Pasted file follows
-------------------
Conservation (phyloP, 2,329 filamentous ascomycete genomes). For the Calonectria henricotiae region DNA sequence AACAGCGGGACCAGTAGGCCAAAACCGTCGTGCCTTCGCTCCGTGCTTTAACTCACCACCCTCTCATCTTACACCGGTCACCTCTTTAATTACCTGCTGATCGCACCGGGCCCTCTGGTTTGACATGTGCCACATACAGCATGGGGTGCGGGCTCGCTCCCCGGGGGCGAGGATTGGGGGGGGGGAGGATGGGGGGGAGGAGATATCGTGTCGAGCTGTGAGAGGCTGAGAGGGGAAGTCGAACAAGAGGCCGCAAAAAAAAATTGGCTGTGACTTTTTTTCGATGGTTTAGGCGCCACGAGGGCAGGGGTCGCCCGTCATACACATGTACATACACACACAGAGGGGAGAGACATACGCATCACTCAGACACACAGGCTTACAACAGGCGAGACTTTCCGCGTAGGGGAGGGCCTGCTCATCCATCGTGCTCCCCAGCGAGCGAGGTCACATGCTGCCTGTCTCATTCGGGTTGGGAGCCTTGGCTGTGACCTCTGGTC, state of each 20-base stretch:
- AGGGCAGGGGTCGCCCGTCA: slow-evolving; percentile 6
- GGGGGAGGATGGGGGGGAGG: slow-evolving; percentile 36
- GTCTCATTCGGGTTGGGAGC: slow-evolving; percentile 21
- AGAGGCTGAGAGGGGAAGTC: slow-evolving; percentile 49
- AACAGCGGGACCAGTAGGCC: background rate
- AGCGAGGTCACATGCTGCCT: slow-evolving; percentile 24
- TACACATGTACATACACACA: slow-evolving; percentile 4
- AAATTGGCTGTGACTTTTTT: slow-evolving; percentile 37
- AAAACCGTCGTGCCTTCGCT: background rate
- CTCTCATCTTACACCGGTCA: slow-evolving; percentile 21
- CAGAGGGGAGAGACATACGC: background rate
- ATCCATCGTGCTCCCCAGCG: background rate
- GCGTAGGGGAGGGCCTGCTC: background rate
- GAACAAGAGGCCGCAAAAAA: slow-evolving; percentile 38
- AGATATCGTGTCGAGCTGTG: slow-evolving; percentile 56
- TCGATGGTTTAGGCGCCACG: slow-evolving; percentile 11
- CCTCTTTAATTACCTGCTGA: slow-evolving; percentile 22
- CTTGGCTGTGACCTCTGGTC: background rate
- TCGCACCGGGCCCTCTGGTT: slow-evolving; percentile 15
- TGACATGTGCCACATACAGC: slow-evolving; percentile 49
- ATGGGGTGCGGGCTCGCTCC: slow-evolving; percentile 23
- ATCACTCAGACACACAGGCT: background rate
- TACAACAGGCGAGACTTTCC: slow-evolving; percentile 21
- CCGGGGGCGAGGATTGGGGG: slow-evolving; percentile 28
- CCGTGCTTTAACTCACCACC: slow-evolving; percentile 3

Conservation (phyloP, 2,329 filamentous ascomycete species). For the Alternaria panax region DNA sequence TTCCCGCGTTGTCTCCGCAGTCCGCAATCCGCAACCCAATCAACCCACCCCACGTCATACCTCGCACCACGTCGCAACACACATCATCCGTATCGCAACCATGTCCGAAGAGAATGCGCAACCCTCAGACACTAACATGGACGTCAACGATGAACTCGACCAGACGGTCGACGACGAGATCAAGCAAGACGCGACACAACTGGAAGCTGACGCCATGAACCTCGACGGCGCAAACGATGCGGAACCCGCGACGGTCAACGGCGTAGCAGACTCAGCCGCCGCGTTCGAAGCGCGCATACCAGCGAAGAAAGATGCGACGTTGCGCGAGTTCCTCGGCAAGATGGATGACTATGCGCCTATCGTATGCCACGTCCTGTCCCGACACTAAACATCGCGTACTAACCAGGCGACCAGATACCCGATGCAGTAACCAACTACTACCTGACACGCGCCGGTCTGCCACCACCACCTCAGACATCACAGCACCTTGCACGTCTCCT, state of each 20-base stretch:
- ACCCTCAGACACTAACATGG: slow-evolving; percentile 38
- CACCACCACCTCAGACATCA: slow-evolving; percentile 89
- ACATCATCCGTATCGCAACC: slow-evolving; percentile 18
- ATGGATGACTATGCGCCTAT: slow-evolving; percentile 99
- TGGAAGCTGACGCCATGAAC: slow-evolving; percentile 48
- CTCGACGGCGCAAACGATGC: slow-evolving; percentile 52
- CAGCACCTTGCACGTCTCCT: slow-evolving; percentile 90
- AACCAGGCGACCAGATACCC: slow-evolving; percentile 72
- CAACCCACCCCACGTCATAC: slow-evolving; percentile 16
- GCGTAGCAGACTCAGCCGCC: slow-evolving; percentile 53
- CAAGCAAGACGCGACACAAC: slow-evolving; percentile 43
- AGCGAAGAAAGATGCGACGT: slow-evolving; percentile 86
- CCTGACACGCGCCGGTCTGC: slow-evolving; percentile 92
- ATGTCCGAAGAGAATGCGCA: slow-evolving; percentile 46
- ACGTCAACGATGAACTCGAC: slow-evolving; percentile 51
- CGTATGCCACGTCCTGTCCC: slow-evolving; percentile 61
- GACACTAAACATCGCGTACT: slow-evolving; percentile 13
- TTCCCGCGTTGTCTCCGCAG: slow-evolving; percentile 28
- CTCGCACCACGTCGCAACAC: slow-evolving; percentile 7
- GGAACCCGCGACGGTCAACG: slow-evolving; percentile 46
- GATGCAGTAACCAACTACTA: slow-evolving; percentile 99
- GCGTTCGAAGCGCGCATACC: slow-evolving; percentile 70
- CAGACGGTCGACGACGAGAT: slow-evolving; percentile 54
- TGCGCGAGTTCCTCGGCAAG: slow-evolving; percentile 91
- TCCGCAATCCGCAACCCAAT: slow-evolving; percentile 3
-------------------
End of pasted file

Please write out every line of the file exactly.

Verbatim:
Conservation (phyloP, 2,329 filamentous ascomycete genomes). For the Calonectria henricotiae region DNA sequence AACAGCGGGACCAGTAGGCCAAAACCGTCGTGCCTTCGCTCCGTGCTTTAACTCACCACCCTCTCATCTTACACCGGTCACCTCTTTAATTACCTGCTGATCGCACCGGGCCCTCTGGTTTGACATGTGCCACATACAGCATGGGGTGCGGGCTCGCTCCCCGGGGGCGAGGATTGGGGGGGGGGAGGATGGGGGGGAGGAGATATCGTGTCGAGCTGTGAGAGGCTGAGAGGGGAAGTCGAACAAGAGGCCGCAAAAAAAAATTGGCTGTGACTTTTTTTCGATGGTTTAGGCGCCACGAGGGCAGGGGTCGCCCGTCATACACATGTACATACACACACAGAGGGGAGAGACATACGCATCACTCAGACACACAGGCTTACAACAGGCGAGACTTTCCGCGTAGGGGAGGGCCTGCTCATCCATCGTGCTCCCCAGCGAGCGAGGTCACATGCTGCCTGTCTCATTCGGGTTGGGAGCCTTGGCTGTGACCTCTGGTC, state of each 20-base stretch:
- AGGGCAGGGGTCGCCCGTCA: slow-evolving; percentile 6
- GGGGGAGGATGGGGGGGAGG: slow-evolving; percentile 36
- GTCTCATTCGGGTTGGGAGC: slow-evolving; percentile 21
- AGAGGCTGAGAGGGGAAGTC: slow-evolving; percentile 49
- AACAGCGGGACCAGTAGGCC: background rate
- AGCGAGGTCACATGCTGCCT: slow-evolving; percentile 24
- TACACATGTACATACACACA: slow-evolving; percentile 4
- AAATTGGCTGTGACTTTTTT: slow-evolving; percentile 37
- AAAACCGTCGTGCCTTCGCT: background rate
- CTCTCATCTTACACCGGTCA: slow-evolving; percentile 21
- CAGAGGGGAGAGACATACGC: background rate
- ATCCATCGTGCTCCCCAGCG: background rate
- GCGTAGGGGAGGGCCTGCTC: background rate
- GAACAAGAGGCCGCAAAAAA: slow-evolving; percentile 38
- AGATATCGTGTCGAGCTGTG: slow-evolving; percentile 56
- TCGATGGTTTAGGCGCCACG: slow-evolving; percentile 11
- CCTCTTTAATTACCTGCTGA: slow-evolving; percentile 22
- CTTGGCTGTGACCTCTGGTC: background rate
- TCGCACCGGGCCCTCTGGTT: slow-evolving; percentile 15
- TGACATGTGCCACATACAGC: slow-evolving; percentile 49
- ATGGGGTGCGGGCTCGCTCC: slow-evolving; percentile 23
- ATCACTCAGACACACAGGCT: background rate
- TACAACAGGCGAGACTTTCC: slow-evolving; percentile 21
- CCGGGGGCGAGGATTGGGGG: slow-evolving; percentile 28
- CCGTGCTTTAACTCACCACC: slow-evolving; percentile 3

Conservation (phyloP, 2,329 filamentous ascomycete species). For the Alternaria panax region DNA sequence TTCCCGCGTTGTCTCCGCAGTCCGCAATCCGCAACCCAATCAACCCACCCCACGTCATACCTCGCACCACGTCGCAACACACATCATCCGTATCGCAACCATGTCCGAAGAGAATGCGCAACCCTCAGACACTAACATGGACGTCAACGATGAACTCGACCAGACGGTCGACGACGAGATCAAGCAAGACGCGACACAACTGGAAGCTGACGCCATGAACCTCGACGGCGCAAACGATGCGGAACCCGCGACGGTCAACGGCGTAGCAGACTCAGCCGCCGCGTTCGAAGCGCGCATACCAGCGAAGAAAGATGCGACGTTGCGCGAGTTCCTCGGCAAGATGGATGACTATGCGCCTATCGTATGCCACGTCCTGTCCCGACACTAAACATCGCGTACTAACCAGGCGACCAGATACCCGATGCAGTAACCAACTACTACCTGACACGCGCCGGTCTGCCACCACCACCTCAGACATCACAGCACCTTGCACGTCTCCT, state of each 20-base stretch:
- ACCCTCAGACACTAACATGG: slow-evolving; percentile 38
- CACCACCACCTCAGACATCA: slow-evolving; percentile 89
- ACATCATCCGTATCGCAACC: slow-evolving; percentile 18
- ATGGATGACTATGCGCCTAT: slow-evolving; percentile 99
- TGGAAGCTGACGCCATGAAC: slow-evolving; percentile 48
- CTCGACGGCGCAAACGATGC: slow-evolving; percentile 52
- CAGCACCTTGCACGTCTCCT: slow-evolving; percentile 90
- AACCAGGCGACCAGATACCC: slow-evolving; percentile 72
- CAACCCACCCCACGTCATAC: slow-evolving; percentile 16
- GCGTAGCAGACTCAGCCGCC: slow-evolving; percentile 53
- CAAGCAAGACGCGACACAAC: slow-evolving; percentile 43
- AGCGAAGAAAGATGCGACGT: slow-evolving; percentile 86
- CCTGACACGCGCCGGTCTGC: slow-evolving; percentile 92
- ATGTCCGAAGAGAATGCGCA: slow-evolving; percentile 46
- ACGTCAACGATGAACTCGAC: slow-evolving; percentile 51
- CGTATGCCACGTCCTGTCCC: slow-evolving; percentile 61
- GACACTAAACATCGCGTACT: slow-evolving; percentile 13
- TTCCCGCGTTGTCTCCGCAG: slow-evolving; percentile 28
- CTCGCACCACGTCGCAACAC: slow-evolving; percentile 7
- GGAACCCGCGACGGTCAACG: slow-evolving; percentile 46
- GATGCAGTAACCAACTACTA: slow-evolving; percentile 99
- GCGTTCGAAGCGCGCATACC: slow-evolving; percentile 70
- CAGACGGTCGACGACGAGAT: slow-evolving; percentile 54
- TGCGCGAGTTCCTCGGCAAG: slow-evolving; percentile 91
- TCCGCAATCCGCAACCCAAT: slow-evolving; percentile 3